Wildlife and food production

It was thought that populations would be kept in check by limits to food production, but the green revolution has allowed continued expansion.  Sustainable intensification, i.e. the application of culture (in developed and developing countries) appropriate technology may prevent more land being converted to agriculture and limit chemicals used, thus protecting biodiversity.  In Britain and Dorset how will the pace of technological advance in agriculture protect wildlife post-Brexit?  If we are decreasing domestic food production to feed our increasing population, because subsidies decline, then are we just shifting our natural environment impacts abroad?  Ice-free land used for agriculture has reached 40% of the Earth’s surface area.  How much more can we lose?

Dorset housing

In Dorset, housing development is a serious issue as the UK population increased by 538,000 last year to 65.6 million.  Bournemouth and Poole alone require tens of thousands of new homes, yet are limited by sea, heathland and green belt amongst many other things. I live by the sea and as I walk along the cliffs at dusk and see the lights in houses and flats I roughly estimate around two-thirds are second homes and lived in for only a very few weeks per year.  It is not just the physical impact of new housing potentially displacing wildlife that is a concern, but also the impact of many more people on sensitive habitats such as heathlands and boats on sea grass beds.  As economic growth continues the increased demand for energy is also taking land away from food production and wildlife with solar farms and bio-fuel crops becoming more common in our countryside.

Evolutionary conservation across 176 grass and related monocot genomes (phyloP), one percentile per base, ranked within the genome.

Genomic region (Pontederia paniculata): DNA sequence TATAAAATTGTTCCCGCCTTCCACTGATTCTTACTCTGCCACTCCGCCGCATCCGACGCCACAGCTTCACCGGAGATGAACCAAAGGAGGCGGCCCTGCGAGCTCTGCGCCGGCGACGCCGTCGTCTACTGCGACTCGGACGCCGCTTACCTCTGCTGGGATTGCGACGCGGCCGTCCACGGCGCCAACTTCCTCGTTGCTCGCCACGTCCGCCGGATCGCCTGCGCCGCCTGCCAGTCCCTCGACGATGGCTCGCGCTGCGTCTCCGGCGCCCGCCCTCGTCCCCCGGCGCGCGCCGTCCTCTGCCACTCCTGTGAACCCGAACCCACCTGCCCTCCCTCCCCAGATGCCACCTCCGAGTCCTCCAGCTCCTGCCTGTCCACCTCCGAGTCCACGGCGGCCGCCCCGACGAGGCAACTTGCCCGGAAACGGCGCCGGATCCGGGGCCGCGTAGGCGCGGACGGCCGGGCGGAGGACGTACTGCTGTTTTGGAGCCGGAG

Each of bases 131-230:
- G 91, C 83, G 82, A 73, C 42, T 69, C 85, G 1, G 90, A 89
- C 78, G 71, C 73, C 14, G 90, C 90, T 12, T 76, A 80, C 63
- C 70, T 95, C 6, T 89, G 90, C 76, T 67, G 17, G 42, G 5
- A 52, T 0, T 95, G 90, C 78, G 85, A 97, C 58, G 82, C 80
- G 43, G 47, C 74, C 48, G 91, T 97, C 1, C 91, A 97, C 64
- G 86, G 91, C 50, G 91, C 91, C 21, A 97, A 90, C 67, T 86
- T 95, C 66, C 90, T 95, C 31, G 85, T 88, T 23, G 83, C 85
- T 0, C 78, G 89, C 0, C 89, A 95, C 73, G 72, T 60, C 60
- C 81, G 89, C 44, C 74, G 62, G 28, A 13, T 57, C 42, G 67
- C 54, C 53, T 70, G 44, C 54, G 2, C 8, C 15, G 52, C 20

The growth-based economic system we currently have requires that an aging population needs younger workers to pay for the older people who have already made their contribution to society.  This forces governments into a cycle of encouraging fertility rate despite having less space to put people and less resources to feed and maintain them.  We need an approach to maintain and enhance the productive capacity of nature to supply us with the services that are vital for our survival, from pollinators to cereal crops and clean water.

Upton Heath walkers © Tony Bates

People walking on Upton Heath, Dorset © Tony Bates, MBE

Tackling the problem